ranging from -1 (loses every game) to +7 (wins every game played and is a
replacement in games not won). See also Hall of
Fame and Rating Systems (KW).
- ANNUALP (1) [MN:Sep95]
- A game played on the EFF Judge. Notable for the
Fall 1909 phase which saw all six Austrian provinces occupied, each by a
different nation; none of which was Austria! A rare occurance:
England: Army Galicia
France: Army Tyrolia
Germany: Army Bohemia
Italy: Army Trieste
Russia: Army Vienna
Turkey: Army Budapest
- ALPINE CHICKEN (1) [MB/MN:Jun80/Sep95]
- A(Ven)-Pie, A(Rom)-Ven, F(Nap)-ION is a somewhat temporizing opening,
generally seen as pro-T and anti-F. Both east and west options are preserved.
The Tyrrhenian Variation is also known as the Venice Variation of the French
Attack. Named by Richard Sharp. See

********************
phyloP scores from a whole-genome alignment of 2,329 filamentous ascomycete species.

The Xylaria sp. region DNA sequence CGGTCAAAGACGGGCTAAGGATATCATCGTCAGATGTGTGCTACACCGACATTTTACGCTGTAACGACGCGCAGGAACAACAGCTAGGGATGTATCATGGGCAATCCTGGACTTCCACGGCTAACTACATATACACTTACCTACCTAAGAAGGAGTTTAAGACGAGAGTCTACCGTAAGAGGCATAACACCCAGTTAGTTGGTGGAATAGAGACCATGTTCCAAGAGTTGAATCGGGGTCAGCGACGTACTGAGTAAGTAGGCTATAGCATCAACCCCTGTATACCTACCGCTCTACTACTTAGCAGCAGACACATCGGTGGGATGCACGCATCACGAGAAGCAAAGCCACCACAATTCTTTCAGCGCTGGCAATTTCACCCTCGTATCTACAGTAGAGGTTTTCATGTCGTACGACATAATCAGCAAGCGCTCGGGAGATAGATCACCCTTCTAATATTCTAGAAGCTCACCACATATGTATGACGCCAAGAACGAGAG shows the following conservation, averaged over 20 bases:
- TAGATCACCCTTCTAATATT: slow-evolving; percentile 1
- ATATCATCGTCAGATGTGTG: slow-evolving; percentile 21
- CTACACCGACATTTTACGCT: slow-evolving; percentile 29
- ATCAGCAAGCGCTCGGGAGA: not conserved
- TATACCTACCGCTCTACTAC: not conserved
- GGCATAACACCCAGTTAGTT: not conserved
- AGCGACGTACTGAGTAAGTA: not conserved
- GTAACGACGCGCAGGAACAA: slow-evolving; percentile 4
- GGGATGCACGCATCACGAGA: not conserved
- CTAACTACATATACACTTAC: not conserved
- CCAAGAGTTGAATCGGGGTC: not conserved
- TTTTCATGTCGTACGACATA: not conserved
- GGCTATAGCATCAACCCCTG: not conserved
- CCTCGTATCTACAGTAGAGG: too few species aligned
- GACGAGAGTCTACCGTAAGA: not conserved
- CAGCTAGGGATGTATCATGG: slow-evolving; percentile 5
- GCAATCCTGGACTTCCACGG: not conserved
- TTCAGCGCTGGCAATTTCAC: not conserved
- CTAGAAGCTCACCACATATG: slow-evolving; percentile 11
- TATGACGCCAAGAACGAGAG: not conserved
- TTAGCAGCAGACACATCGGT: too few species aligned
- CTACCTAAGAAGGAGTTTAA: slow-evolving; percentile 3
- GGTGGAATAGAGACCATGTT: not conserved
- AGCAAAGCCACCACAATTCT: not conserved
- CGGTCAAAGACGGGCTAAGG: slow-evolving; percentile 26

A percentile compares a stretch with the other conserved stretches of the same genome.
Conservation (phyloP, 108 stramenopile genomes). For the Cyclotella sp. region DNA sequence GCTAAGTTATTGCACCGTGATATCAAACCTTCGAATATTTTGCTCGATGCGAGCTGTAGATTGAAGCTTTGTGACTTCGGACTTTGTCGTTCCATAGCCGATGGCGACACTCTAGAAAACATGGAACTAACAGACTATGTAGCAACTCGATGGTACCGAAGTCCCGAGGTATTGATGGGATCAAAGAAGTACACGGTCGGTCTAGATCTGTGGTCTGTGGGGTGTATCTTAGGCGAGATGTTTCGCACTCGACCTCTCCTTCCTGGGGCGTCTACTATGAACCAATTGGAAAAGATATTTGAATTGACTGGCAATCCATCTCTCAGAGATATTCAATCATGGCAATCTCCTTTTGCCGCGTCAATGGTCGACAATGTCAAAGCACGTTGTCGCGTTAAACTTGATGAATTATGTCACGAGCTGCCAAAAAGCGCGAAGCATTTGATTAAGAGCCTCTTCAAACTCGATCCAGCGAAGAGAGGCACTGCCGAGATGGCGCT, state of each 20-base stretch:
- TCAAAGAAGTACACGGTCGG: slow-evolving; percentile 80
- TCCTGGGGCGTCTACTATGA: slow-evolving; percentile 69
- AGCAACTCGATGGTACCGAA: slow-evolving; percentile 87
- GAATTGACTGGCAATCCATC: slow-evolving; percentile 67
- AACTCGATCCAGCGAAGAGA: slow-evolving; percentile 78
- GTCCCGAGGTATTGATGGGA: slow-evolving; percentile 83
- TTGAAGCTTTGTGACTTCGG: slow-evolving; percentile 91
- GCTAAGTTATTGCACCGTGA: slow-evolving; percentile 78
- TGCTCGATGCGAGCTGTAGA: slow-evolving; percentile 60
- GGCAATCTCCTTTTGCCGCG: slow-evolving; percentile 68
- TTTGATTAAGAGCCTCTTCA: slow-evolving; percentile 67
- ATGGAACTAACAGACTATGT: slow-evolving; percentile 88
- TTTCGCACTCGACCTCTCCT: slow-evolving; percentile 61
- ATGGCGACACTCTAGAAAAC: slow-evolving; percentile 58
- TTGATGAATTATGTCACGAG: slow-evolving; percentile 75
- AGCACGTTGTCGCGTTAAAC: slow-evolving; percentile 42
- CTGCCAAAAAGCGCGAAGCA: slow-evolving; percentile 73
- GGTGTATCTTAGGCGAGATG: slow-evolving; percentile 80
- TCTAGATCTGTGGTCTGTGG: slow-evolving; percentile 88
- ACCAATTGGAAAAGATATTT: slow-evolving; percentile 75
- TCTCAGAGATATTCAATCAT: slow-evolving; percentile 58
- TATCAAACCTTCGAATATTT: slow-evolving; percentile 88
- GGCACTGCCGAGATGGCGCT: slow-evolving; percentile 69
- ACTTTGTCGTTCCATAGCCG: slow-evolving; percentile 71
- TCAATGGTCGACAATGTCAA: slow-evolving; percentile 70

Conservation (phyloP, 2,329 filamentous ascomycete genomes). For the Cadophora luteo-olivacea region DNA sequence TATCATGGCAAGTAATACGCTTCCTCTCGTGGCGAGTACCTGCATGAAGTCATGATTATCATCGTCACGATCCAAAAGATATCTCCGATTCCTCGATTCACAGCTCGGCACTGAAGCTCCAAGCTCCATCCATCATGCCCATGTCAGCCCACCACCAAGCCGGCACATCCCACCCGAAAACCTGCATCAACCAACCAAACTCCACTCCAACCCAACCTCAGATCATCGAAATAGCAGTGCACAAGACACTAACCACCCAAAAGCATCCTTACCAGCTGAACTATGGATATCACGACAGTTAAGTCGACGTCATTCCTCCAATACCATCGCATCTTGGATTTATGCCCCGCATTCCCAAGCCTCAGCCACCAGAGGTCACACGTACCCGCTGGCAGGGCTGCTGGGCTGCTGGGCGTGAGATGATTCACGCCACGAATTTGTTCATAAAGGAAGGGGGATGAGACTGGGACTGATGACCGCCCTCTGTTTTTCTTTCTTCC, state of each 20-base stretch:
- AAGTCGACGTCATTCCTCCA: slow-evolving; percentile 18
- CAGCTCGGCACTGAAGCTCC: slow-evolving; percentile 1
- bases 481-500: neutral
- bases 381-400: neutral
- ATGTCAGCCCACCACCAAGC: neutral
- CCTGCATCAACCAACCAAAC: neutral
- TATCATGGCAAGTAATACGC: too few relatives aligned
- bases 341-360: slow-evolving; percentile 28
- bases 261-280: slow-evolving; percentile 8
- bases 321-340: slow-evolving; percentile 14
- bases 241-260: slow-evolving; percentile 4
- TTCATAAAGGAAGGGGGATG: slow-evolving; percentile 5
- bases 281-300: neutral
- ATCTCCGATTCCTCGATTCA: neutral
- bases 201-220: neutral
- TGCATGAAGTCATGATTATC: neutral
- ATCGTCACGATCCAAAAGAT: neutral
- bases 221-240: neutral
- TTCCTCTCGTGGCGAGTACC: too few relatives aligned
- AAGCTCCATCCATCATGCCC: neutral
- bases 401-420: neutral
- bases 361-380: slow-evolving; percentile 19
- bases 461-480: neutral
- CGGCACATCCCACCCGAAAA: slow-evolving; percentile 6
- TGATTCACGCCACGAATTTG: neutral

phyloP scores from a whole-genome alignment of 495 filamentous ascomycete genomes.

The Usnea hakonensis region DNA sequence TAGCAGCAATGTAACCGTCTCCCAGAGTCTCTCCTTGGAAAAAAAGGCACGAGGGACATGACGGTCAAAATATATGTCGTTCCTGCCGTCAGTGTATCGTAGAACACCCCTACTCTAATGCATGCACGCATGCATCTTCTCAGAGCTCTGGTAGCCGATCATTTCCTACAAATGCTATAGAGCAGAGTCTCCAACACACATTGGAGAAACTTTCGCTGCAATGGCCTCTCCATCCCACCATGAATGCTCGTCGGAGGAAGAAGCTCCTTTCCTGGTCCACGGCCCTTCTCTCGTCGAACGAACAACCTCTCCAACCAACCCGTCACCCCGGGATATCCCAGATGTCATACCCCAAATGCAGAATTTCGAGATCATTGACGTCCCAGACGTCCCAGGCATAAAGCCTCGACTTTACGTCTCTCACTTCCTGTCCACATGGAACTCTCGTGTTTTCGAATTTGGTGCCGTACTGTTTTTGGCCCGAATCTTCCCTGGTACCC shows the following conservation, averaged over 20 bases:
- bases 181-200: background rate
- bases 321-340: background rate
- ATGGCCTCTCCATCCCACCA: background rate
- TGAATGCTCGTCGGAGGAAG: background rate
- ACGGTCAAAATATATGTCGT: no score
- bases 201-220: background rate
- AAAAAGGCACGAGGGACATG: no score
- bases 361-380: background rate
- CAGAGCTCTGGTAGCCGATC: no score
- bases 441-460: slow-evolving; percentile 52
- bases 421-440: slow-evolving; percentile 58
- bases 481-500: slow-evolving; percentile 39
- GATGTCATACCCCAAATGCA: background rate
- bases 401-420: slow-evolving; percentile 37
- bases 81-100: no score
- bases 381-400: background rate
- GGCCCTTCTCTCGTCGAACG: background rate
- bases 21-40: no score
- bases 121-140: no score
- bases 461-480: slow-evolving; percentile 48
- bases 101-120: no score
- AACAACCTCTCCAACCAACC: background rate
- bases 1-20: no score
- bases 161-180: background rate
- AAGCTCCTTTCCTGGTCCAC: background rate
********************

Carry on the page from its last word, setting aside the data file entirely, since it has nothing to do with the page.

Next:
Konigratz Freakout and
Italian Openings (KW).
- AMAZON GAME (1) [MB/MN:Jun80/Sep93]
- A game with, at least initially, only women. The first two were started by
Ray Bowers in his _Midwestern Courier_, 1972FK (won by Carol Buchanan) and
1973BH. Jack Fleming started another in _Paranoiacs' Monthly_ in 1981, it took
11 months to fill the list.
- AMBASSADOR AWARDS (1) [AoS:88]
- Annual Australian awards for excellence in the Diplomacy hobby decided by
vote of hobby members. Categories include Best Diplomat, Best
GM, Best Press
Release, Best Article, Best Letter to the Editor, Best Artwork, and One Heck of
a Nice Person. The Chief Editor's Award of Special Merit is also so bestowed by
the Editor-in-Chief of _The Envoy_. See Hobby
- ANAGRAMS (1) [HR:Sep02]
- Some amusing Diplomacy-related anagrams:
"The Game of Diplomacy" -> Employ magic of death.
"The Abyssinian Prince" -> Brainy, nice thespians; Piranha by insistence;